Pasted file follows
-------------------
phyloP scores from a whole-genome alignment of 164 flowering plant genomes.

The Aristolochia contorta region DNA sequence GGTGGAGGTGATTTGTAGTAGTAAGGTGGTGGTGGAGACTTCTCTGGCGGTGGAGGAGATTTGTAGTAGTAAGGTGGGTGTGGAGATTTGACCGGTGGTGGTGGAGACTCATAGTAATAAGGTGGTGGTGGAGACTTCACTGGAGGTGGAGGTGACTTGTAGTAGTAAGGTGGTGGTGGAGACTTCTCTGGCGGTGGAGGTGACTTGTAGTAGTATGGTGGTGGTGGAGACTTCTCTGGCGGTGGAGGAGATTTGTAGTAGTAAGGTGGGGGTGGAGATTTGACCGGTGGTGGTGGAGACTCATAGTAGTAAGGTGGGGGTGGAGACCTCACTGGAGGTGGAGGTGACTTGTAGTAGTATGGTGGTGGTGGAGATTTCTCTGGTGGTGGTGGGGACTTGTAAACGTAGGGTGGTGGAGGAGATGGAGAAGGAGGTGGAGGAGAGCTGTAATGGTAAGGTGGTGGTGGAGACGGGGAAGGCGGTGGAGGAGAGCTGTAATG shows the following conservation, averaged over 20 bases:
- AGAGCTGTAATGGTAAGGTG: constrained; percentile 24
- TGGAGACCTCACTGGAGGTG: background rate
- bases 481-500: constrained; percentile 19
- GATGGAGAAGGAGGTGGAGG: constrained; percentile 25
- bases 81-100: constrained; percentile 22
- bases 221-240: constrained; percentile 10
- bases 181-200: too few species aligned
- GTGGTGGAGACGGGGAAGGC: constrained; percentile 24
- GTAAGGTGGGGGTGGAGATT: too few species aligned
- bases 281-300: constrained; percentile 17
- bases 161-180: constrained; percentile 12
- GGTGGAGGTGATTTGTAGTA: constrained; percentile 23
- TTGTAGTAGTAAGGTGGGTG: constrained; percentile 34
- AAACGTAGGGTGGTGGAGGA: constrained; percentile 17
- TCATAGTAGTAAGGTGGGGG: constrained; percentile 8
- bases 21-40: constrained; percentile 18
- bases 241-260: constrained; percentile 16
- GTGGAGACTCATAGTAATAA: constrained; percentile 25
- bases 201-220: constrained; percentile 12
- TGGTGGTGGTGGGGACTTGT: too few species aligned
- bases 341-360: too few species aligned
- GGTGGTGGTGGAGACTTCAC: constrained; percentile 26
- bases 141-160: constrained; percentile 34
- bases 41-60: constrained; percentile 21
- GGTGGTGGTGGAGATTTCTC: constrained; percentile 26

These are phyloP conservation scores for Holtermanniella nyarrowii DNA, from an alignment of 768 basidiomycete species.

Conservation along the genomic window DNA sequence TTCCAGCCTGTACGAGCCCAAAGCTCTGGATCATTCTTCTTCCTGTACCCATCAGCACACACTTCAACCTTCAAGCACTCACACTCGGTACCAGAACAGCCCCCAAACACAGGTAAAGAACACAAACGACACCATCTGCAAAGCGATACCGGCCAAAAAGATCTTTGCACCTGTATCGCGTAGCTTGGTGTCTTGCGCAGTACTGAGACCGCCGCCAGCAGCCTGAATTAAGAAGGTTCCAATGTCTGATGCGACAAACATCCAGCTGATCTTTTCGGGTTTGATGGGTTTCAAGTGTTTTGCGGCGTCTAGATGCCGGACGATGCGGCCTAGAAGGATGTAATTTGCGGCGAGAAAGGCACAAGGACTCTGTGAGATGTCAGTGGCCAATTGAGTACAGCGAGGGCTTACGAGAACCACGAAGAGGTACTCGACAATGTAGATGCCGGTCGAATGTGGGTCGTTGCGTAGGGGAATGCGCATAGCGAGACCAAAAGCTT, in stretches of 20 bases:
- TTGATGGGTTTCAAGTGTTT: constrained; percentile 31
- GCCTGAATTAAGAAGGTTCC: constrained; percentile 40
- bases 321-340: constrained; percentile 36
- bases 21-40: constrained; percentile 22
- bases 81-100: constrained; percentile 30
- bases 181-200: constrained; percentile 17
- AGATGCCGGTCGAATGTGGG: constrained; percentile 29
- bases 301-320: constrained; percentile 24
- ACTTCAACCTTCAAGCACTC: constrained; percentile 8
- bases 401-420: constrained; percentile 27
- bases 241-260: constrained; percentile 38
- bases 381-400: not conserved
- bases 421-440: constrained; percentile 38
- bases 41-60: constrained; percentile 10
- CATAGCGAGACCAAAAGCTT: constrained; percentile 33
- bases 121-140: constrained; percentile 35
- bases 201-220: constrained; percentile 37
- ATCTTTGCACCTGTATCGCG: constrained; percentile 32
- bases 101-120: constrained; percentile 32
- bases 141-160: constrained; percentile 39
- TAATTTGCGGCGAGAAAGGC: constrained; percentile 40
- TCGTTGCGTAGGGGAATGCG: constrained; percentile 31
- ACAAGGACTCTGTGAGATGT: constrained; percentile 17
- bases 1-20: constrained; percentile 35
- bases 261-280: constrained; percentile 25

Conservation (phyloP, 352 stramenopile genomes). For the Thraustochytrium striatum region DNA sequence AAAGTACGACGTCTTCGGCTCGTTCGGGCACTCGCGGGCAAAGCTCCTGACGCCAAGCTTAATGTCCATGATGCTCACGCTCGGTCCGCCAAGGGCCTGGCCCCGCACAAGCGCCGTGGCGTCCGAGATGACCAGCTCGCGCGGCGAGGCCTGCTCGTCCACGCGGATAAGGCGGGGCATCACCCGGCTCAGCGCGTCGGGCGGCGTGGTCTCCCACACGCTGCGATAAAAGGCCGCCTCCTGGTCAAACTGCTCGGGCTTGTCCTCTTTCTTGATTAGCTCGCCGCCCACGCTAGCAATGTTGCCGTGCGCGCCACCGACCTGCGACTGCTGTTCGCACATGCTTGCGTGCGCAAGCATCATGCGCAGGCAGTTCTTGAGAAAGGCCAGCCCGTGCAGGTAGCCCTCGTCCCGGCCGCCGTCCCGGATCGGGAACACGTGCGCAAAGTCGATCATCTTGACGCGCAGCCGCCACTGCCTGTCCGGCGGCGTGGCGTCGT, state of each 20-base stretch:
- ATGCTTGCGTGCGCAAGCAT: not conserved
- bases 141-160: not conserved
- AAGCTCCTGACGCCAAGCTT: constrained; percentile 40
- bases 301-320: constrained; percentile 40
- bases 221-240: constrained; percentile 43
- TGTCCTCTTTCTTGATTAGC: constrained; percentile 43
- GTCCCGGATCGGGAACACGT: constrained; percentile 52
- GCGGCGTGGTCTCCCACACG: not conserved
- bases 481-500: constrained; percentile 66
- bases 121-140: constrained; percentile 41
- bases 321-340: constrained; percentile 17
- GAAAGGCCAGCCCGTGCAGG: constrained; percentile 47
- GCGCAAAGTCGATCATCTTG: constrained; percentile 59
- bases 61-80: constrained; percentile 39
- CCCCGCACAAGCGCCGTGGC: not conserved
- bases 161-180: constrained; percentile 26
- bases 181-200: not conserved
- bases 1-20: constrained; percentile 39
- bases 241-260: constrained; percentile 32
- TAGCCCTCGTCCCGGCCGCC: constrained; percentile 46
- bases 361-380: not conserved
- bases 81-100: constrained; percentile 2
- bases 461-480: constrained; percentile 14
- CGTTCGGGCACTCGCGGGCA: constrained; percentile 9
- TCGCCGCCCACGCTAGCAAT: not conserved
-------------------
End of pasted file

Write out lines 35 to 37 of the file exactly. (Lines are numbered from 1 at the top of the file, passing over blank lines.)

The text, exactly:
- bases 181-200: constrained; percentile 17
- AGATGCCGGTCGAATGTGGG: constrained; percentile 29
- bases 301-320: constrained; percentile 24